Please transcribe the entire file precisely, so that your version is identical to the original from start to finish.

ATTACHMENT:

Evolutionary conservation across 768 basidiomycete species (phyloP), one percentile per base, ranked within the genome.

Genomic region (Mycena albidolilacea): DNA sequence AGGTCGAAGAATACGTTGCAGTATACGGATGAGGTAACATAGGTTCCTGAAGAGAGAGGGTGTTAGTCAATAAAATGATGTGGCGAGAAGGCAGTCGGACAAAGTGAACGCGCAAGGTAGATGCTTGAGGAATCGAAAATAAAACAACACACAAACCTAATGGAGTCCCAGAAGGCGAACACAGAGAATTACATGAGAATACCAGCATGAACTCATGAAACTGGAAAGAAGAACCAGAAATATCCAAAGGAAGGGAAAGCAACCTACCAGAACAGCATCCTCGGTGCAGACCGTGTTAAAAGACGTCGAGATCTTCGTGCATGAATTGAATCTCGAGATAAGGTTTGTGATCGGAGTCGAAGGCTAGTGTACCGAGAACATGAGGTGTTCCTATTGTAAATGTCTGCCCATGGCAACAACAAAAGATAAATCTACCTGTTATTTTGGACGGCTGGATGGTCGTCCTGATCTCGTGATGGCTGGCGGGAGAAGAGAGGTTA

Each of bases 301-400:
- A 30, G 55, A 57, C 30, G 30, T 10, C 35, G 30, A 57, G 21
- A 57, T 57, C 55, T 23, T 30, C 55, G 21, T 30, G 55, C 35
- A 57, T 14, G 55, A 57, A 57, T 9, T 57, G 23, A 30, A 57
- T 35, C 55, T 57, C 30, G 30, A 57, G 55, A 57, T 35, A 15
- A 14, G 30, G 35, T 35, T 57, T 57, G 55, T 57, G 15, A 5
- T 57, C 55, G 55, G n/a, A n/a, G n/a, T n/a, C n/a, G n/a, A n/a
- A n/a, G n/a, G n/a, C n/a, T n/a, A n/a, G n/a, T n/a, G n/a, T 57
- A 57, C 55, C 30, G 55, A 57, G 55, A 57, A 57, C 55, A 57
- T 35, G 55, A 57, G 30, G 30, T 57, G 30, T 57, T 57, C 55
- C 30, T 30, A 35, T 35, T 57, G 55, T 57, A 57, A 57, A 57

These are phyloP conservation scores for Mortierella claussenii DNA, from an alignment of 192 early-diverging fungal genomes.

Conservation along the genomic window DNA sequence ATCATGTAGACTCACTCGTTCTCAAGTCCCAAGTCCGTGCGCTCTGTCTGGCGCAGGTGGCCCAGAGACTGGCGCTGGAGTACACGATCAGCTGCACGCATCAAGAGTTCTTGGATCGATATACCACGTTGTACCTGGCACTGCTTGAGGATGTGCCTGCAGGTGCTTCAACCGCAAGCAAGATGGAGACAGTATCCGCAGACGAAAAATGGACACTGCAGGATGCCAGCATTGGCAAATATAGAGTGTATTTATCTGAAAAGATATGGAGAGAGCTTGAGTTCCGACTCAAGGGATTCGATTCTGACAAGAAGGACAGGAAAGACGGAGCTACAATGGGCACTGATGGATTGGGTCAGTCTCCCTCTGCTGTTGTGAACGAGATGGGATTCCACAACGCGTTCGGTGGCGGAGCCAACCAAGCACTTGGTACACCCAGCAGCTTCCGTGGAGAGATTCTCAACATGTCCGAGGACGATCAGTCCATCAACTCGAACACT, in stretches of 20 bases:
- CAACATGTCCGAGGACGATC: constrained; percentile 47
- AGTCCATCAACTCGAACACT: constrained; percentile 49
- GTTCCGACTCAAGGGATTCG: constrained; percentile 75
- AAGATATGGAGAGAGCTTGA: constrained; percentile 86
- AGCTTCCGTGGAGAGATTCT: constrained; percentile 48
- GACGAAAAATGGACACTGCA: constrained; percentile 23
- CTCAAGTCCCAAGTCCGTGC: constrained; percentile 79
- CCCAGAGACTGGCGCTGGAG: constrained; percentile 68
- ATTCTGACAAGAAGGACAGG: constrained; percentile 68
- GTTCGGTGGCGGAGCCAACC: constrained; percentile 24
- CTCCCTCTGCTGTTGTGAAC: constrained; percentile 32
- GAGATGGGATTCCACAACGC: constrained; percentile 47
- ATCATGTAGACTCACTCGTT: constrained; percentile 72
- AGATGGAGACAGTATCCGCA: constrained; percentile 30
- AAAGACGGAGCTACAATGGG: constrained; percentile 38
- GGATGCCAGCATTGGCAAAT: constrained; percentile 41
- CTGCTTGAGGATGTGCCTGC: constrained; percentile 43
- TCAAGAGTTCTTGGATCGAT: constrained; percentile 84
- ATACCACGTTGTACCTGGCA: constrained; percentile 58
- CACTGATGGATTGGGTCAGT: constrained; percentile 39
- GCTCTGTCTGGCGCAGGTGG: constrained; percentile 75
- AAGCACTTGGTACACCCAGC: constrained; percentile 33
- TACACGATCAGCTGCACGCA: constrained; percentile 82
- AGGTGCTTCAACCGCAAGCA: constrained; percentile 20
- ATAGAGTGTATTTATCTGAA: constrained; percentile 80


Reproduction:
Evolutionary conservation across 768 basidiomycete species (phyloP), one percentile per base, ranked within the genome.

Genomic region (Mycena albidolilacea): DNA sequence AGGTCGAAGAATACGTTGCAGTATACGGATGAGGTAACATAGGTTCCTGAAGAGAGAGGGTGTTAGTCAATAAAATGATGTGGCGAGAAGGCAGTCGGACAAAGTGAACGCGCAAGGTAGATGCTTGAGGAATCGAAAATAAAACAACACACAAACCTAATGGAGTCCCAGAAGGCGAACACAGAGAATTACATGAGAATACCAGCATGAACTCATGAAACTGGAAAGAAGAACCAGAAATATCCAAAGGAAGGGAAAGCAACCTACCAGAACAGCATCCTCGGTGCAGACCGTGTTAAAAGACGTCGAGATCTTCGTGCATGAATTGAATCTCGAGATAAGGTTTGTGATCGGAGTCGAAGGCTAGTGTACCGAGAACATGAGGTGTTCCTATTGTAAATGTCTGCCCATGGCAACAACAAAAGATAAATCTACCTGTTATTTTGGACGGCTGGATGGTCGTCCTGATCTCGTGATGGCTGGCGGGAGAAGAGAGGTTA

Each of bases 301-400:
- A 30, G 55, A 57, C 30, G 30, T 10, C 35, G 30, A 57, G 21
- A 57, T 57, C 55, T 23, T 30, C 55, G 21, T 30, G 55, C 35
- A 57, T 14, G 55, A 57, A 57, T 9, T 57, G 23, A 30, A 57
- T 35, C 55, T 57, C 30, G 30, A 57, G 55, A 57, T 35, A 15
- A 14, G 30, G 35, T 35, T 57, T 57, G 55, T 57, G 15, A 5
- T 57, C 55, G 55, G n/a, A n/a, G n/a, T n/a, C n/a, G n/a, A n/a
- A n/a, G n/a, G n/a, C n/a, T n/a, A n/a, G n/a, T n/a, G n/a, T 57
- A 57, C 55, C 30, G 55, A 57, G 55, A 57, A 57, C 55, A 57
- T 35, G 55, A 57, G 30, G 30, T 57, G 30, T 57, T 57, C 55
- C 30, T 30, A 35, T 35, T 57, G 55, T 57, A 57, A 57, A 57

These are phyloP conservation scores for Mortierella claussenii DNA, from an alignment of 192 early-diverging fungal genomes.

Conservation along the genomic window DNA sequence ATCATGTAGACTCACTCGTTCTCAAGTCCCAAGTCCGTGCGCTCTGTCTGGCGCAGGTGGCCCAGAGACTGGCGCTGGAGTACACGATCAGCTGCACGCATCAAGAGTTCTTGGATCGATATACCACGTTGTACCTGGCACTGCTTGAGGATGTGCCTGCAGGTGCTTCAACCGCAAGCAAGATGGAGACAGTATCCGCAGACGAAAAATGGACACTGCAGGATGCCAGCATTGGCAAATATAGAGTGTATTTATCTGAAAAGATATGGAGAGAGCTTGAGTTCCGACTCAAGGGATTCGATTCTGACAAGAAGGACAGGAAAGACGGAGCTACAATGGGCACTGATGGATTGGGTCAGTCTCCCTCTGCTGTTGTGAACGAGATGGGATTCCACAACGCGTTCGGTGGCGGAGCCAACCAAGCACTTGGTACACCCAGCAGCTTCCGTGGAGAGATTCTCAACATGTCCGAGGACGATCAGTCCATCAACTCGAACACT, in stretches of 20 bases:
- CAACATGTCCGAGGACGATC: constrained; percentile 47
- AGTCCATCAACTCGAACACT: constrained; percentile 49
- GTTCCGACTCAAGGGATTCG: constrained; percentile 75
- AAGATATGGAGAGAGCTTGA: constrained; percentile 86
- AGCTTCCGTGGAGAGATTCT: constrained; percentile 48
- GACGAAAAATGGACACTGCA: constrained; percentile 23
- CTCAAGTCCCAAGTCCGTGC: constrained; percentile 79
- CCCAGAGACTGGCGCTGGAG: constrained; percentile 68
- ATTCTGACAAGAAGGACAGG: constrained; percentile 68
- GTTCGGTGGCGGAGCCAACC: constrained; percentile 24
- CTCCCTCTGCTGTTGTGAAC: constrained; percentile 32
- GAGATGGGATTCCACAACGC: constrained; percentile 47
- ATCATGTAGACTCACTCGTT: constrained; percentile 72
- AGATGGAGACAGTATCCGCA: constrained; percentile 30
- AAAGACGGAGCTACAATGGG: constrained; percentile 38
- GGATGCCAGCATTGGCAAAT: constrained; percentile 41
- CTGCTTGAGGATGTGCCTGC: constrained; percentile 43
- TCAAGAGTTCTTGGATCGAT: constrained; percentile 84
- ATACCACGTTGTACCTGGCA: constrained; percentile 58
- CACTGATGGATTGGGTCAGT: constrained; percentile 39
- GCTCTGTCTGGCGCAGGTGG: constrained; percentile 75
- AAGCACTTGGTACACCCAGC: constrained; percentile 33
- TACACGATCAGCTGCACGCA: constrained; percentile 82
- AGGTGCTTCAACCGCAAGCA: constrained; percentile 20
- ATAGAGTGTATTTATCTGAA: constrained; percentile 80